Her facial swelling settled over 72 hours and she continued PPN and warfarin without further adverse events. The fistula closed successfully and PPN was stopped on the 77th day.

Warfarin was discontinued after 3 months and a subsequent thrombophilia screen showed normal Antithrombin 3, Protein C and S activity and no Lupus or Anticardiolipin antibodies.


Complete bowel rest by parenteral nutrition can encourage closure of enteric fistulae. TPN via a peripherally inserted catheter (PICC) is a safe and now widely used entity due to improvements in catheter technology and care.

Compared to centrally inserted catheters PICC lines have similar rates of thrombosis and sepsis but greater rates of local complications such as malposition, phlebitis and leakage [1].

This case illustrates an unusual presentation of a common complication. Accepted rates of thrombosis secondary to indwelling venous catheters are between 1 and 4% [2]. Thrombosis of the thyroid vein has not been described before.

Migration of the PICC line from a position distal to the superior vena cava increases the chance of associated thrombosis [3]. Our patient had a major migration of the catheter tip whilst she was out of hospital and this was probably the main factor in the subsequent clot formation.

Underlying Crohn’s disease [4] and the high osmolality of the feed [5] into a vein with lower blood flow would also have contributed.

Prophylactic low-dose warfarin has been advocated for patients on home TPN to avoid such complications, with one study documenting a ten fold reduction in the relative risk of thrombosis [6].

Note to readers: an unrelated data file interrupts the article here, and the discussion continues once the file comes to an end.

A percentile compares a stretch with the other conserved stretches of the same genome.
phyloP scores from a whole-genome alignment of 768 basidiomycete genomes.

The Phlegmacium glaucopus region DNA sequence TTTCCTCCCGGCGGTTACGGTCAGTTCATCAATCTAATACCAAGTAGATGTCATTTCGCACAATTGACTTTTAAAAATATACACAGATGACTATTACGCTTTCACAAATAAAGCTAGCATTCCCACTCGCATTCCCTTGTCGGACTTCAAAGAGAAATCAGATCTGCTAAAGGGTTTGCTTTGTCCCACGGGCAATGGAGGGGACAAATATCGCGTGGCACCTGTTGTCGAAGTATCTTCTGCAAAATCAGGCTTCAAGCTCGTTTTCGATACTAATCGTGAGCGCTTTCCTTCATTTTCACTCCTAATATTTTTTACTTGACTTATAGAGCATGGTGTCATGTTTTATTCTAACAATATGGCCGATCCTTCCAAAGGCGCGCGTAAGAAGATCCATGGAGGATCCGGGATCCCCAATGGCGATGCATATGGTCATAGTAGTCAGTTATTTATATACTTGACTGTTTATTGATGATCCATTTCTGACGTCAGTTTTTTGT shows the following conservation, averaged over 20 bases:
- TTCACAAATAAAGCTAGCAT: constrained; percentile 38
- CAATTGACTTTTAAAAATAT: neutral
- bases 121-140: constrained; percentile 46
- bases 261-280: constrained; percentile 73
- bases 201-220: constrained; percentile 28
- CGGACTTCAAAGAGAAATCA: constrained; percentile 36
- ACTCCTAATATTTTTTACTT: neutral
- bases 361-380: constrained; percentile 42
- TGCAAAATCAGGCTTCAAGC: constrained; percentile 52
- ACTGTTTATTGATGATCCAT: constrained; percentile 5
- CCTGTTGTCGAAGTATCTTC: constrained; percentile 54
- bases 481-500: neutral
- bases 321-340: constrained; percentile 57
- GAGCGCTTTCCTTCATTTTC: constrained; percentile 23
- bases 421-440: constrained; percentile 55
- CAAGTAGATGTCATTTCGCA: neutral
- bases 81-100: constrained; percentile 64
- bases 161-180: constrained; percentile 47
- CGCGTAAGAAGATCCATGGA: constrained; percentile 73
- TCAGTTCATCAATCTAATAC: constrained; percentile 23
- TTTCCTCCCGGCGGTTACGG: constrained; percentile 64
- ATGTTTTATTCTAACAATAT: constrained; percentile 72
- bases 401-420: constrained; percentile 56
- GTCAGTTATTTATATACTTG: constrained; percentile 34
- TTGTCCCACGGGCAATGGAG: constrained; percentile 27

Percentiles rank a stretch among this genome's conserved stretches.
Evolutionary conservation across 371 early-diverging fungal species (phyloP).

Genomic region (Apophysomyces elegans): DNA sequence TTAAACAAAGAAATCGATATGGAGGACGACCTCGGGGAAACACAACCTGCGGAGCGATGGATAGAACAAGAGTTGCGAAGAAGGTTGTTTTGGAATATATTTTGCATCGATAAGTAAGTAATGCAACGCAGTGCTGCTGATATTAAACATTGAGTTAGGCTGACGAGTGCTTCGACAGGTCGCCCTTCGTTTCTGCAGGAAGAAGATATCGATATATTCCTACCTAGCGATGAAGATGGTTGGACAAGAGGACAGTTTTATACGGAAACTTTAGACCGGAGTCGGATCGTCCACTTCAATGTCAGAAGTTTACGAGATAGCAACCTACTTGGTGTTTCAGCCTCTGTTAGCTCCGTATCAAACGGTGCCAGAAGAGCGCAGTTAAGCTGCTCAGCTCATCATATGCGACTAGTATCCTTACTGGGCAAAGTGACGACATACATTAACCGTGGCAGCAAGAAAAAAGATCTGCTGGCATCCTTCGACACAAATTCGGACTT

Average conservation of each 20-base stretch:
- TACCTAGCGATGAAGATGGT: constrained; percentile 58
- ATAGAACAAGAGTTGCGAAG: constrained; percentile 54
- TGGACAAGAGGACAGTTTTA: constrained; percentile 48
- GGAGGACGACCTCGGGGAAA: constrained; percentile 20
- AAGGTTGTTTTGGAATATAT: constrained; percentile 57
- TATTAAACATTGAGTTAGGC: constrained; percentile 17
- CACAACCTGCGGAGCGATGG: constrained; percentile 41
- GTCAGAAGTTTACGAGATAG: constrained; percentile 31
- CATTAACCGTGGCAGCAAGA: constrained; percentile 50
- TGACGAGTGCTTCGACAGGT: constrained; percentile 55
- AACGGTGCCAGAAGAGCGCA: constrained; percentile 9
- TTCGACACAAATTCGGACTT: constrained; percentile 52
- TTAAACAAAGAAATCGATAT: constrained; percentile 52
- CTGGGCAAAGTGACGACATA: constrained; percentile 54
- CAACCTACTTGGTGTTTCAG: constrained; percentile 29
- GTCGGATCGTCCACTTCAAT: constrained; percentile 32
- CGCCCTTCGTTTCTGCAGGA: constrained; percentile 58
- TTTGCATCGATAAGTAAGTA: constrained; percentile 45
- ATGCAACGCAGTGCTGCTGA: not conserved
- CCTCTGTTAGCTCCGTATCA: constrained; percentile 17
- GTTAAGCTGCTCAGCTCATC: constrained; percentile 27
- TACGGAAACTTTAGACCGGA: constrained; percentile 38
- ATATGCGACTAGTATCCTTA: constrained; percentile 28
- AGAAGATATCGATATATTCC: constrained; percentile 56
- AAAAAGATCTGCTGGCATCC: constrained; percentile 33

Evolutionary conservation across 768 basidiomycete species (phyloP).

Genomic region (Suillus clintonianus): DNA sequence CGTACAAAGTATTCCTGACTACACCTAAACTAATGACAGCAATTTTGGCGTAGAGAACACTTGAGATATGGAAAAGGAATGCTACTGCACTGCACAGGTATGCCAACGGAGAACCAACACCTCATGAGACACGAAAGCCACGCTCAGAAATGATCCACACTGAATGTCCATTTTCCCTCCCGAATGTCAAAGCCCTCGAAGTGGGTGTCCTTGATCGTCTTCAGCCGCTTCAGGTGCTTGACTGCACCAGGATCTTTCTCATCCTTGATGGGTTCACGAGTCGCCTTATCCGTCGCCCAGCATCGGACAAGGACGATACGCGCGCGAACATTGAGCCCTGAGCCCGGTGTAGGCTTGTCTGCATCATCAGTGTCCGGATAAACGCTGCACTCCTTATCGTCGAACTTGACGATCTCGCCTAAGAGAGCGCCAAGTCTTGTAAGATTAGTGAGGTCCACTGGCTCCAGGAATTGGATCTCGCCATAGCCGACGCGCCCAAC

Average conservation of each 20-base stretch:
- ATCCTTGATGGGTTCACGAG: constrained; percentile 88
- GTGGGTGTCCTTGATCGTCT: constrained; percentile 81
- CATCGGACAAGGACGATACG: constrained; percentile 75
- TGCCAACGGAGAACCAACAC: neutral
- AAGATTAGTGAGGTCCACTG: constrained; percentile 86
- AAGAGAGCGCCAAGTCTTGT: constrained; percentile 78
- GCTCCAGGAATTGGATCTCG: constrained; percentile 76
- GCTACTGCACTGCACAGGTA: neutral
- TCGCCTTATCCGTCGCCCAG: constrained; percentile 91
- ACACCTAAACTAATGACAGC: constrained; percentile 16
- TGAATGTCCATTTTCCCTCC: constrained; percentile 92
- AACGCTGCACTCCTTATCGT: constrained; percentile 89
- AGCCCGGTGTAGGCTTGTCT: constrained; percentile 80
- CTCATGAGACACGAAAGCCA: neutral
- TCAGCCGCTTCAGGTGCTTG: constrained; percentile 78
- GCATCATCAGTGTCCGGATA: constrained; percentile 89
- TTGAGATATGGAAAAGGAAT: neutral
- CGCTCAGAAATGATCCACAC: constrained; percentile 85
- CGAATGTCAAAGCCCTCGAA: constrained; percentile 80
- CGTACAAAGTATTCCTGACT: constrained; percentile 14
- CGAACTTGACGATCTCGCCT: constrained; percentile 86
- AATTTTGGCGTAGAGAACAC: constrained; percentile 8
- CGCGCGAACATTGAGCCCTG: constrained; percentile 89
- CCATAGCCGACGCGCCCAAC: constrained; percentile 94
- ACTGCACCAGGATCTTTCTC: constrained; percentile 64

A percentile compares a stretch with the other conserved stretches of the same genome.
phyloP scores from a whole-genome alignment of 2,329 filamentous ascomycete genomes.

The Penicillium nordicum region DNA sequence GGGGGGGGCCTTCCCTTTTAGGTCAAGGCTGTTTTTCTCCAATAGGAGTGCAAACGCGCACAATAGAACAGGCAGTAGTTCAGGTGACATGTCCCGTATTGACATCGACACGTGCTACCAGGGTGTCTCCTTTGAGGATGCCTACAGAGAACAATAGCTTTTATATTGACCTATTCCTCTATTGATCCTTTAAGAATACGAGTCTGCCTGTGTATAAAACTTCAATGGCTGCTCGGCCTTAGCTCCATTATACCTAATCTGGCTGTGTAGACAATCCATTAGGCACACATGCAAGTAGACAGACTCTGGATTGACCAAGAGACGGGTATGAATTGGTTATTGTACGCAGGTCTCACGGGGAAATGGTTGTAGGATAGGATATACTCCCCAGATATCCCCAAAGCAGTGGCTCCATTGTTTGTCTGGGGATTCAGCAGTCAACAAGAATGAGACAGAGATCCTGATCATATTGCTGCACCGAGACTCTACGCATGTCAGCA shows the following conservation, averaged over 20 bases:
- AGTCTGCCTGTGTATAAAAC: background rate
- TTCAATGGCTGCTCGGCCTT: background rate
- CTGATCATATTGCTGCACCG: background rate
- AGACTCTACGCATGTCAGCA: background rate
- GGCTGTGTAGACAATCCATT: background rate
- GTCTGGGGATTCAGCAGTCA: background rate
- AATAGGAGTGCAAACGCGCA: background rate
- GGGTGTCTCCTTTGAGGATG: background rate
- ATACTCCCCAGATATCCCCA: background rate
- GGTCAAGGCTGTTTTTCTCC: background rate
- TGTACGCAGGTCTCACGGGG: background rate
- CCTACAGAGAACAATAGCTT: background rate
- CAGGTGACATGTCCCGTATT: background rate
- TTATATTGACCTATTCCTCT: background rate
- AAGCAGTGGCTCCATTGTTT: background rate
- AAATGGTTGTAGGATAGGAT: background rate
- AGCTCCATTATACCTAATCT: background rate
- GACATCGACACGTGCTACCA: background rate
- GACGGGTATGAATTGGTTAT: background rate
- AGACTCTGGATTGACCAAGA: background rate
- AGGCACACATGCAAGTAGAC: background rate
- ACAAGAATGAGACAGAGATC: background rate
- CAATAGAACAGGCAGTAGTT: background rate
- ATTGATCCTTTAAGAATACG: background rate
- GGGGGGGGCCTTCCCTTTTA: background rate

Figure 1
Ultrasound demonstrating thrombosis in the left internal jugular and thyroid veins.


Dr Alasdair Patrick MBChB
Dr Russell Walmsley MRCP, MD
Department of Gastroenterology, North Shore Hospital, Takapuna, Auckland, New Zealand

Contact information

Dr Alasdair Patrick
Registrar, Auckland Hospital, Auckland, New Zealand

This article was first published on on 18 September 2003.


  1. Duerksen DR, Papineau N, Siemens J, Yaffe C. Peripherally inserted central catheters for parenteral nutrition: A comparison with centrally inserted catheters. J Parenter Enteral Nutr 1999; 23: 85-9.
  2. Allen AW, Megargell JL, Brown DB, Lynch FC, Singh H, Singh Y, Waybill PN. Venous thrombosis associated with the placement of peripherally inserted central catheters. J Vasc Interv Radiol 2000; 11(10): 1309-14.
  3. Bargan IA, Barker NW. Extensive arterial and venous thrombosis complicating chronic ulcerative colitis. Arch Intern Med 1936; 58: 17-31.
  4. Koksoy C, Kazu A, Erden I, Akkaya A. The risk factors in central venous catheter related thrombosis. Aust NZ J Surg 1995; 65(11): 796-8.
  5. Kearns PJ, Coleman S, Wehner JH. Complications of long arm-catheters: A randomized trial of central vs peripheral tip location. J Parenter Enteral Nutr 1996; 20: 20-4.
  6. Veerabagu MP, Tuttle-Newhall J, Maliakkal R, Champagne C, & Mascioli EA. Warfarin and reduced central venous thrombosis in home total parenteral nutrition patients. Nutrition 1995; 11: 142-4.